It’s just before 7 p.m. and the house party of the year is in full effect.
Technically, The Playlist Retreat hasn’t started yet. Day one is reserved for meet-and-greets and getting the lay of the land, but Jeff’s house is completely under siege. Producer Tall Black Guy has set up his gear on top of a pool table in the game room. The studio is swarming with the likes of Eric Lau, MXXWLL, and Teeko. The garage is getting last-minute fine-tuning to accommodate keyboard and turntable stations. Every inch of the designated space for The Playlist Retreat is primed with equipment or communal spaces to ensure no one silos him or herself away from the rest of the group.
The core elements of The Playlist Retreat could be extracted and applied in a more conventional event space, but doing that would strip away quite possibly the most remarkable quality of it: the fact that it’s in Jeff’s home. Traces of Jeff and Townes’ family life remain in plain sight amid the pomp and signage of retreat, with their kids’ Power Wheels parked outside the studio door, walls adorned with family photos, and their two dogs roaming around for a belly rub. That intimacy has the power to strip away any nerves or awkwardness that could inhibit collaboration among strangers.
“You want to make them feel comfortable. You want to make people understand as much as this is a creative retreat, this is still my house,” Jeff says. “This is the farthest that you would get away from industry as possible. As hard as it is, it has to be a conscious effort for me to try and keep it at my house for as long as I can.”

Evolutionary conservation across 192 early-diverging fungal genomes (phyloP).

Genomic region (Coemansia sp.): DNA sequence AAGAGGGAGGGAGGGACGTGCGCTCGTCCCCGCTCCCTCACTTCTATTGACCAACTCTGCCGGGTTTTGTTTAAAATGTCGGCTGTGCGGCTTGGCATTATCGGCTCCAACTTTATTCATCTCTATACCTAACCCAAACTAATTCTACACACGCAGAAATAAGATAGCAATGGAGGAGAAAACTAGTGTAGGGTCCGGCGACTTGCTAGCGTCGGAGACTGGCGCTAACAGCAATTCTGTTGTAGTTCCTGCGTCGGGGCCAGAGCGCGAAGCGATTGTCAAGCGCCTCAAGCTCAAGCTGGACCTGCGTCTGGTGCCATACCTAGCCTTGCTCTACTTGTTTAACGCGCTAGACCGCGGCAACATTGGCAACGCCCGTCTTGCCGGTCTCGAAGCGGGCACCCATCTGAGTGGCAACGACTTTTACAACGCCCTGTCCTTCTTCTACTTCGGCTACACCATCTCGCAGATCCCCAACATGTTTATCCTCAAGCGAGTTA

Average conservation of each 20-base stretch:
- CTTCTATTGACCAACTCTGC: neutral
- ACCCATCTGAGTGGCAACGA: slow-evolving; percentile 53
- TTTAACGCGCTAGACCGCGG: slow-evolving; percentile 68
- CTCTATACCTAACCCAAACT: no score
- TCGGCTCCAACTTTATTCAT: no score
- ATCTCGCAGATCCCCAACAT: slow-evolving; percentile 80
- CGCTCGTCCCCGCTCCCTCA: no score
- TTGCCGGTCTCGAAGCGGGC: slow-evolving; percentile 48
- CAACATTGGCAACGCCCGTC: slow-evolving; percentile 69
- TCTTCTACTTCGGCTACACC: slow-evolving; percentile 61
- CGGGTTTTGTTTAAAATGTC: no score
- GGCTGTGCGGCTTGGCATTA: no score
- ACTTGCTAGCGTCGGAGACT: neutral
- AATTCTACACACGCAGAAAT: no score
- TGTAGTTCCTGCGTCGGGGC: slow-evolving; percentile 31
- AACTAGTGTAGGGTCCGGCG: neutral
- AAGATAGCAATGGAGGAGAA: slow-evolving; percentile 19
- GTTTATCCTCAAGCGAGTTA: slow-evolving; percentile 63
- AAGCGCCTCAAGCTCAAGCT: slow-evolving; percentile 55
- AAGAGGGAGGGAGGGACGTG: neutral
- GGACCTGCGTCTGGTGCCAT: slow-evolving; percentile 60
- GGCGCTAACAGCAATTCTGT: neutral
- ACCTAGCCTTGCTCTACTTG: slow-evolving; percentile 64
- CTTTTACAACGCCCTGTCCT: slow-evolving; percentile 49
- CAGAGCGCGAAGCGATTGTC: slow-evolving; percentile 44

Having The Playlist Retreat at his home could be the built-in limit for keeping the event close to its roots. After word got around about last year’s retreat, Jeff was approached with relentless advice and offers on how to expand his idea beyond its homespun origins.
“I’m scared of that. It doesn’t necessarily have to be small, it has to be pure,” Jeff says. “Anybody who’s known South by Southwest from the beginning, it’s different. You’ve seen those niche parties that are great and then all of a sudden BOOM!–it’s not the same. It’s also cool to not know where I want this to go because I didn’t know what it was last year and it showed itself. We tweaked and added some stuff this year and I’m pretty sure we’re going to learn a lot this year to figure out what we’re going to do going forward.”
The sun hasn’t even thought about setting as all the attendees from the far reaches of Jeff’s home gather around the pool. As Jeff takes the mic for his opening remarks, the respectful silence from the crowd is punctuated only by the whir of a drone recording everything just a few feet from attentful heads.
“This is basically a collection of people who put creativity before anything. And being in a music space, that’s not always the case–that’s what makes gatherings like this very special,” Jeff says. “I’m really, really excited to see what you guys will get out of this week. The people that were here last year can definitely attest that this was a life-changing thing. I think you put a group of amazing creatives all together and you have no idea what can happen. As you know I’m very much so doing this on the outside of the music industry. So this is about creativity first. So introduce yourselves; eat some good food; have a good time; welcome to The Playlist Retreat!”
Quicker than hands can come together for a round of applause, someone shouts from the back, “Yeah, I got a question about the social media protocol!”
It’s Young Guru, Jay Z’s audio engineer of 16 years, producer, and returning retreat attendee.
Everyone laughs knowing what’s coming next. It’s Jeff’s only rule for The Playlist Retreat, one that anyone who’s been invited to come should know now by heart.